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Journal of Environmental Quality Abstract - Landscape and Watershed Processes

Fire Effects on Stable Isotopes in a Sierran Forested Watershed


This article in JEQ

  1. Vol. 36 No. 1, p. 91-100
    Received: June 16, 2006

    * Corresponding author(s): lsaito@cabnr.unr.edu
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  1. Laurel Saito *a,
  2. Wally W. Millera,
  3. Dale W. Johnsona,
  4. Robert G. Quallsa,
  5. Louis Provencherb,
  6. Erin Carrolla and
  7. Peter Szameitatc
  1. a Dep. of Natural Resources and Environmental Science, Univ. of Nevada Reno, Mail Stop 186, 1000 Valley Road, Reno, NV 89512
    b The Nature Conservancy, One E. First St., Suite 1007, Reno, NV 89501
    c 1475 Folsom Street, #362, Boulder, CO 80302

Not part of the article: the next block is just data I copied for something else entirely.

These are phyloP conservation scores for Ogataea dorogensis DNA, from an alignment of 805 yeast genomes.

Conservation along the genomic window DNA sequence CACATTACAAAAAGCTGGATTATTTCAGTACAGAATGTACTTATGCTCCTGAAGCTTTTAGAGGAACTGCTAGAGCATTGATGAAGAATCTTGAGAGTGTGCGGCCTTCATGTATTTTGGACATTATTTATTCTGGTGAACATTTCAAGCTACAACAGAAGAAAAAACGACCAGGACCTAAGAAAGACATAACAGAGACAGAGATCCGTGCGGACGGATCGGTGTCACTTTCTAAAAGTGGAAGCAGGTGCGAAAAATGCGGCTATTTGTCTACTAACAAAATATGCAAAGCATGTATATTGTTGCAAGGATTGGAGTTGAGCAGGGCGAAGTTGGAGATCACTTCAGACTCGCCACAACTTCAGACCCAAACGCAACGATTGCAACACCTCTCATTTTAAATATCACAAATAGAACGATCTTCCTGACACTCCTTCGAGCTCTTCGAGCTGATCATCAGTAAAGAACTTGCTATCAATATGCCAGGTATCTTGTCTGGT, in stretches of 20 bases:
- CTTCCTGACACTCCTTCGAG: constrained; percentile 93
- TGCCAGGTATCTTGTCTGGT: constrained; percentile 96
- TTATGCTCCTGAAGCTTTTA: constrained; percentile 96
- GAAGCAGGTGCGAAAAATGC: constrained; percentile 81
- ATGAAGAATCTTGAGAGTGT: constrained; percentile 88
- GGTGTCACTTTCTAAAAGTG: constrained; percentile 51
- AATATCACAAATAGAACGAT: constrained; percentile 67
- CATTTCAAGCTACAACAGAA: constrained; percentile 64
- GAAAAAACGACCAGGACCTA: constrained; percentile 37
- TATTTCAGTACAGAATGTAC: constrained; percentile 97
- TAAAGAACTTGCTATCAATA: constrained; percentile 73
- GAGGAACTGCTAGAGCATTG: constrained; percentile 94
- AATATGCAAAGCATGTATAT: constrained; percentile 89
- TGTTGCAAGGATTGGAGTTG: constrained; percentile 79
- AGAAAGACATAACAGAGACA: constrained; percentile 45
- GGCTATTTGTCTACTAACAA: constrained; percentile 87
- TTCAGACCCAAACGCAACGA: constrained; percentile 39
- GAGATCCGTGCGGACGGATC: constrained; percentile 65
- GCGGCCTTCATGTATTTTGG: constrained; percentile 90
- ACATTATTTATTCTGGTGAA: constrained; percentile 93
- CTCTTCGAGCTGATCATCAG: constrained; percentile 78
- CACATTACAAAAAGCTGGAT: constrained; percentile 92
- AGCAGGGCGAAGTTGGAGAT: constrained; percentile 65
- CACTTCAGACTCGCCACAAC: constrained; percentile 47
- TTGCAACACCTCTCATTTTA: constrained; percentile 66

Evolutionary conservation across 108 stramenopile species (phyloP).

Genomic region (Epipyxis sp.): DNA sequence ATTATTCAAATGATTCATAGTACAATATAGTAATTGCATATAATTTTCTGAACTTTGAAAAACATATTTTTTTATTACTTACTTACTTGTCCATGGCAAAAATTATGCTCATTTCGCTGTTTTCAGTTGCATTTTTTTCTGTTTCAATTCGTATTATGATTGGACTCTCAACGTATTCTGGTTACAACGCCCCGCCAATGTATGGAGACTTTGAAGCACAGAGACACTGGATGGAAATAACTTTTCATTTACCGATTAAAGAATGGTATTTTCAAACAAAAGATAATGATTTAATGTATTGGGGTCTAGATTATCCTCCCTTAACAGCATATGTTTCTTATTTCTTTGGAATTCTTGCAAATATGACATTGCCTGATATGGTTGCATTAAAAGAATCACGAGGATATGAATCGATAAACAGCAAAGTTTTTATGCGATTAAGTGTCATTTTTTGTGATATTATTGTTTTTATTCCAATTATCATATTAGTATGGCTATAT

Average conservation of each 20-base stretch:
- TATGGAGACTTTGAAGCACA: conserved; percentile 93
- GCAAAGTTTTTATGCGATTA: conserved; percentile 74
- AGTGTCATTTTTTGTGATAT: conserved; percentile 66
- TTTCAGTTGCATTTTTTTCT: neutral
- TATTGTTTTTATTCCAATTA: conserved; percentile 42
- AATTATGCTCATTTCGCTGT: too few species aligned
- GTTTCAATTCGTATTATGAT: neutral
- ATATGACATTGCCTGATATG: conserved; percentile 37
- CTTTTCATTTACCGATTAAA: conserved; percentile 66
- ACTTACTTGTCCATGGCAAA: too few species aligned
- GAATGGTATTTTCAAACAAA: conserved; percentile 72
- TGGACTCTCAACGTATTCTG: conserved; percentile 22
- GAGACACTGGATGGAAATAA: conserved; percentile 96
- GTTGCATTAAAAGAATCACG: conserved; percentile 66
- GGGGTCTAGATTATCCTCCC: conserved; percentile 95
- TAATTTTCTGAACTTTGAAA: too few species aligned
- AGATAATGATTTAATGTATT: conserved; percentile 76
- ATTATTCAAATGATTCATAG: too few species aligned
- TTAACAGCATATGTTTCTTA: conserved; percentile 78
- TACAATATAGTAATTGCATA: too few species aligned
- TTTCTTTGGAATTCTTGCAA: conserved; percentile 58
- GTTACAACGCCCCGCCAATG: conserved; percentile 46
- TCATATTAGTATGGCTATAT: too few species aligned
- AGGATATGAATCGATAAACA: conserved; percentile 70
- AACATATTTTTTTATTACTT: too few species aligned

This study tested the hypothesis that stable C and N isotope values in surface soil and litter would be increased by fire due to volatilization of lighter isotopes. The hypothesis was tested by: (1) performing experimental laboratory burns of organic and mineral soil materials from a watershed at combinations of temperature ranging 100 to 600°C and duration ranging from 1 to 60 min; (2) testing field samples of upland soils before, shortly after, and 1 yr following a wildfire in the same watershed; and (3) testing field soil samples from a down-gradient ash/sediment depositional area in a riparian zone following a runoff event after the wildfire. Muffle furnace results indicated the most effective temperature range for using stable isotopes for tracing fire impacts is 200 to 400°C because lower burn temperatures may not produce strong isotopic shifts, and at temperatures ≥600°C, N and C content of residual material is too low. Analyses of field soil samples were inconclusive: there was a slightly significant effect of the wildfire on δ15N values in upland watershed analyses 1 yr postburn, while riparian zone analyses results indicated that δ13C values significantly decreased ∼0.71‰ over a 9 mo post-fire period (p = 0.015), and ash/sediment layer δ13C values were ∼0.65‰ higher than those in the A horizon. The lack of field confirmation may have been due to overall wildfire burn temperatures being <200°C and/or microbial recovery and vegetative growth in the field. Thus, the muffle furnace experiment supported the hypothesis, but it is as yet unconfirmed by actual wildfire field data.

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